The reputation of Thermage took a pretty heavy hit early on when the pain levels were high enough that doctors reduced the number of pulses to save the patients from pain and potential injury. Obviously undertreating left a number of people unhappy.
Newer Thermage technology eliminated most of the associated pain so results got better as the technology improved and doctors began using many more pulses but at lighter energies. But...
It's good to understand how heat-based treatments work. Fibroblast response makes new collagen and new collagen is tighter. The idea behind Thermage and its successors is to increase - as much as possible - the fibroblast activity and the resulting collagen. This happens with heat - and lots of it.
The older you are, the less robustly your skin responds to this purposeful heat assault. So older patients get less results. Basically, the older you get, the lazier your collagen factory, so any treatment with collagen production as the mechanism to produce change is affected by patient age.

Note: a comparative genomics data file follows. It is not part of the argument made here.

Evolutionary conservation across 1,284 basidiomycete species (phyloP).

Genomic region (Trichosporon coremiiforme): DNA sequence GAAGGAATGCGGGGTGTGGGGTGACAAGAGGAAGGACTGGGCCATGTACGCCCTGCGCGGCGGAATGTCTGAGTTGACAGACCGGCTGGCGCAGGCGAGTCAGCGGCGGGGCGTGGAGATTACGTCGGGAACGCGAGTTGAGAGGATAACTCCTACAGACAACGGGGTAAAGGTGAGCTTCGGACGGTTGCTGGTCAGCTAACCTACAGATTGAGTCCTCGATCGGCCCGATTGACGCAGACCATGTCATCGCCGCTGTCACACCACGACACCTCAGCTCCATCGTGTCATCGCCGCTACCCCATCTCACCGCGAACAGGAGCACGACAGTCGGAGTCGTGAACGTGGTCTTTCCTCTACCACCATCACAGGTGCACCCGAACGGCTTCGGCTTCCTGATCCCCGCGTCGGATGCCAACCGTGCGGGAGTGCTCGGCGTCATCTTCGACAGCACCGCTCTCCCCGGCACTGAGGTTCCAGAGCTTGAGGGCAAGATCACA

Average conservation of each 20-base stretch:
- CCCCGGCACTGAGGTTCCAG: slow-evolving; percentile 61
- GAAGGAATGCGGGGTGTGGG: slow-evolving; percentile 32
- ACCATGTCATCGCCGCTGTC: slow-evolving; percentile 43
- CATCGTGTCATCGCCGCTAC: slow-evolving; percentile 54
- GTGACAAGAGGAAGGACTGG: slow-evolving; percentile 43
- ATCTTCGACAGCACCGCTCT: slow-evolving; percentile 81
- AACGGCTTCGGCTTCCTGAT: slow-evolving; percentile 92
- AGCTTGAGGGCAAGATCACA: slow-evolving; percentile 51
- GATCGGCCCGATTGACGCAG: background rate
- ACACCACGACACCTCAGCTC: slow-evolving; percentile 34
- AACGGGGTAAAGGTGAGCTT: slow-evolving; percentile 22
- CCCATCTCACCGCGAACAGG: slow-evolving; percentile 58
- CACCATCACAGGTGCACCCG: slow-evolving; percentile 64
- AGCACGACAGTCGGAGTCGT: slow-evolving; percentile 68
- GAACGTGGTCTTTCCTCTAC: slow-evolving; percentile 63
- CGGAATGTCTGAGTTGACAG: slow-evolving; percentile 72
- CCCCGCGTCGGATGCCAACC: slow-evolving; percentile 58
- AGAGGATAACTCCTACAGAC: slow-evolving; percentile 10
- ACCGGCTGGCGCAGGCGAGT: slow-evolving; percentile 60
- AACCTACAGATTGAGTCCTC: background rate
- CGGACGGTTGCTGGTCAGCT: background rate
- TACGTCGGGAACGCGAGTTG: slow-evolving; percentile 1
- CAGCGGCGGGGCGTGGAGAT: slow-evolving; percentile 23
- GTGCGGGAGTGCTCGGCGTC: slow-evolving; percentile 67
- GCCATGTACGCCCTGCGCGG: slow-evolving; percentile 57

Thermage was also touted as a one-time treatment. But, logically, you continue to age, so you also need to continue collagen-stimulating treatments to stay ahead.
The 3rd But...
Someone with more than slightly moderate skin laxity won't see much results. There is a limit to what nonsurgical treatments can accomplish. If expectations are set at honest levels, and if subtle results are acceptable, then Thermage does have its place. Just don't expect to see a facelift in 6 months. It's not possible to create that much of a response.